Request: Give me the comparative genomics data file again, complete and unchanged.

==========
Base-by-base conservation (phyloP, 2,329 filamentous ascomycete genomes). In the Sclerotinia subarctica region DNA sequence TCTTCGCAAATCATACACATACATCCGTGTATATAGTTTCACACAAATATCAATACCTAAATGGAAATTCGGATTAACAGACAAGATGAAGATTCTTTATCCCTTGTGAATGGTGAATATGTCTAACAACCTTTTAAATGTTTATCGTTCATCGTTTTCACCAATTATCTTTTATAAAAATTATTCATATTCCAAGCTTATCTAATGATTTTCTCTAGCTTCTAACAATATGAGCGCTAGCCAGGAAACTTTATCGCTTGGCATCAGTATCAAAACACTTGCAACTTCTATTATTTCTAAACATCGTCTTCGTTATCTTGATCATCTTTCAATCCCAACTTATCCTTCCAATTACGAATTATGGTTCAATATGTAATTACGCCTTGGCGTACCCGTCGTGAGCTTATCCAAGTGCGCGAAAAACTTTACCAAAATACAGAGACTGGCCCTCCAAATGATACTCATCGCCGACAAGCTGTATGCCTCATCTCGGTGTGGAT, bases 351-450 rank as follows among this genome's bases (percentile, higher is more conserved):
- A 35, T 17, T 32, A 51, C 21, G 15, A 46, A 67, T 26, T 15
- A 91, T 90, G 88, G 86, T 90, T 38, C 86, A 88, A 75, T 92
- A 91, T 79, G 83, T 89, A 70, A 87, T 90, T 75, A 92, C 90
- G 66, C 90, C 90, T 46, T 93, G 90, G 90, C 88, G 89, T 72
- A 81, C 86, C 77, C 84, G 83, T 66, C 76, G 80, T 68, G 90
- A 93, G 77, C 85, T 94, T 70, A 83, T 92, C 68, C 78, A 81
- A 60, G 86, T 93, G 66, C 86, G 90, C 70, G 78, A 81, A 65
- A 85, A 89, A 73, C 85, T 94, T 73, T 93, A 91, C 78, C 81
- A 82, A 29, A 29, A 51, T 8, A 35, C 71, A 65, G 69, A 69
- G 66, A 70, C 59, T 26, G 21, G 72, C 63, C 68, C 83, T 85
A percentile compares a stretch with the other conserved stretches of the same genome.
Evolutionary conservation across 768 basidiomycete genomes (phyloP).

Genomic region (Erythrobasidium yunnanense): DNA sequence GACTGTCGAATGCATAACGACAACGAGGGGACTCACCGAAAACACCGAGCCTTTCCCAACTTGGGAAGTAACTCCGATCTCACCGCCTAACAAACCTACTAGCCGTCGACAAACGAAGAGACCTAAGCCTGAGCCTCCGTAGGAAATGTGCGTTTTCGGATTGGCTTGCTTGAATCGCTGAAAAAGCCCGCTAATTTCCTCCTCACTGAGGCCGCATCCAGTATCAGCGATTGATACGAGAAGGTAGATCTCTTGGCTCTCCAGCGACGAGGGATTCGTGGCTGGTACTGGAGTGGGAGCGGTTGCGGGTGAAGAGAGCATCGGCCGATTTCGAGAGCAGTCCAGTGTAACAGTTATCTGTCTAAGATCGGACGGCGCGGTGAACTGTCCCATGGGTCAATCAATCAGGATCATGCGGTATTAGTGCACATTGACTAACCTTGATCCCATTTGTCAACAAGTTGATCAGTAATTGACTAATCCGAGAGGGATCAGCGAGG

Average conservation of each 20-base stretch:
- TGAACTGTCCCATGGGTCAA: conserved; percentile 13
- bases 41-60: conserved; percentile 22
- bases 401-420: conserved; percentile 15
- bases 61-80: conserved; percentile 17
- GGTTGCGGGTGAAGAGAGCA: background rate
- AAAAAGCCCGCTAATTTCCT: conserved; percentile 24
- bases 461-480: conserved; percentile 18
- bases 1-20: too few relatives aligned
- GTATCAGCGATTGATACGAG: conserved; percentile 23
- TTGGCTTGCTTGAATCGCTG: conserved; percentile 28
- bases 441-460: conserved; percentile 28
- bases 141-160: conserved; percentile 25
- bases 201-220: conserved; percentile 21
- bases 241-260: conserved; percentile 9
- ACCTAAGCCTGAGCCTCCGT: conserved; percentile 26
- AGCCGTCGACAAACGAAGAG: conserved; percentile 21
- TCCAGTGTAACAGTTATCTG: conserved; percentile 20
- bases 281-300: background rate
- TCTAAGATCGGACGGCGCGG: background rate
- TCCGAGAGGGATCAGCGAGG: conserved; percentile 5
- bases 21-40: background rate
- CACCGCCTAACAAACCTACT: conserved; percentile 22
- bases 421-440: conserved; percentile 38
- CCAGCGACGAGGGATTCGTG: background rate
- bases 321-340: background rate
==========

Base-by-base conservation (phyloP, 2,329 filamentous ascomycete genomes). In the Sclerotinia subarctica region DNA sequence TCTTCGCAAATCATACACATACATCCGTGTATATAGTTTCACACAAATATCAATACCTAAATGGAAATTCGGATTAACAGACAAGATGAAGATTCTTTATCCCTTGTGAATGGTGAATATGTCTAACAACCTTTTAAATGTTTATCGTTCATCGTTTTCACCAATTATCTTTTATAAAAATTATTCATATTCCAAGCTTATCTAATGATTTTCTCTAGCTTCTAACAATATGAGCGCTAGCCAGGAAACTTTATCGCTTGGCATCAGTATCAAAACACTTGCAACTTCTATTATTTCTAAACATCGTCTTCGTTATCTTGATCATCTTTCAATCCCAACTTATCCTTCCAATTACGAATTATGGTTCAATATGTAATTACGCCTTGGCGTACCCGTCGTGAGCTTATCCAAGTGCGCGAAAAACTTTACCAAAATACAGAGACTGGCCCTCCAAATGATACTCATCGCCGACAAGCTGTATGCCTCATCTCGGTGTGGAT, bases 351-450 rank as follows among this genome's bases (percentile, higher is more conserved):
- A 35, T 17, T 32, A 51, C 21, G 15, A 46, A 67, T 26, T 15
- A 91, T 90, G 88, G 86, T 90, T 38, C 86, A 88, A 75, T 92
- A 91, T 79, G 83, T 89, A 70, A 87, T 90, T 75, A 92, C 90
- G 66, C 90, C 90, T 46, T 93, G 90, G 90, C 88, G 89, T 72
- A 81, C 86, C 77, C 84, G 83, T 66, C 76, G 80, T 68, G 90
- A 93, G 77, C 85, T 94, T 70, A 83, T 92, C 68, C 78, A 81
- A 60, G 86, T 93, G 66, C 86, G 90, C 70, G 78, A 81, A 65
- A 85, A 89, A 73, C 85, T 94, T 73, T 93, A 91, C 78, C 81
- A 82, A 29, A 29, A 51, T 8, A 35, C 71, A 65, G 69, A 69
- G 66, A 70, C 59, T 26, G 21, G 72, C 63, C 68, C 83, T 85
A percentile compares a stretch with the other conserved stretches of the same genome.
Evolutionary conservation across 768 basidiomycete genomes (phyloP).

Genomic region (Erythrobasidium yunnanense): DNA sequence GACTGTCGAATGCATAACGACAACGAGGGGACTCACCGAAAACACCGAGCCTTTCCCAACTTGGGAAGTAACTCCGATCTCACCGCCTAACAAACCTACTAGCCGTCGACAAACGAAGAGACCTAAGCCTGAGCCTCCGTAGGAAATGTGCGTTTTCGGATTGGCTTGCTTGAATCGCTGAAAAAGCCCGCTAATTTCCTCCTCACTGAGGCCGCATCCAGTATCAGCGATTGATACGAGAAGGTAGATCTCTTGGCTCTCCAGCGACGAGGGATTCGTGGCTGGTACTGGAGTGGGAGCGGTTGCGGGTGAAGAGAGCATCGGCCGATTTCGAGAGCAGTCCAGTGTAACAGTTATCTGTCTAAGATCGGACGGCGCGGTGAACTGTCCCATGGGTCAATCAATCAGGATCATGCGGTATTAGTGCACATTGACTAACCTTGATCCCATTTGTCAACAAGTTGATCAGTAATTGACTAATCCGAGAGGGATCAGCGAGG

Average conservation of each 20-base stretch:
- TGAACTGTCCCATGGGTCAA: conserved; percentile 13
- bases 41-60: conserved; percentile 22
- bases 401-420: conserved; percentile 15
- bases 61-80: conserved; percentile 17
- GGTTGCGGGTGAAGAGAGCA: background rate
- AAAAAGCCCGCTAATTTCCT: conserved; percentile 24
- bases 461-480: conserved; percentile 18
- bases 1-20: too few relatives aligned
- GTATCAGCGATTGATACGAG: conserved; percentile 23
- TTGGCTTGCTTGAATCGCTG: conserved; percentile 28
- bases 441-460: conserved; percentile 28
- bases 141-160: conserved; percentile 25
- bases 201-220: conserved; percentile 21
- bases 241-260: conserved; percentile 9
- ACCTAAGCCTGAGCCTCCGT: conserved; percentile 26
- AGCCGTCGACAAACGAAGAG: conserved; percentile 21
- TCCAGTGTAACAGTTATCTG: conserved; percentile 20
- bases 281-300: background rate
- TCTAAGATCGGACGGCGCGG: background rate
- TCCGAGAGGGATCAGCGAGG: conserved; percentile 5
- bases 21-40: background rate
- CACCGCCTAACAAACCTACT: conserved; percentile 22
- bases 421-440: conserved; percentile 38
- CCAGCGACGAGGGATTCGTG: background rate
- bases 321-340: background rate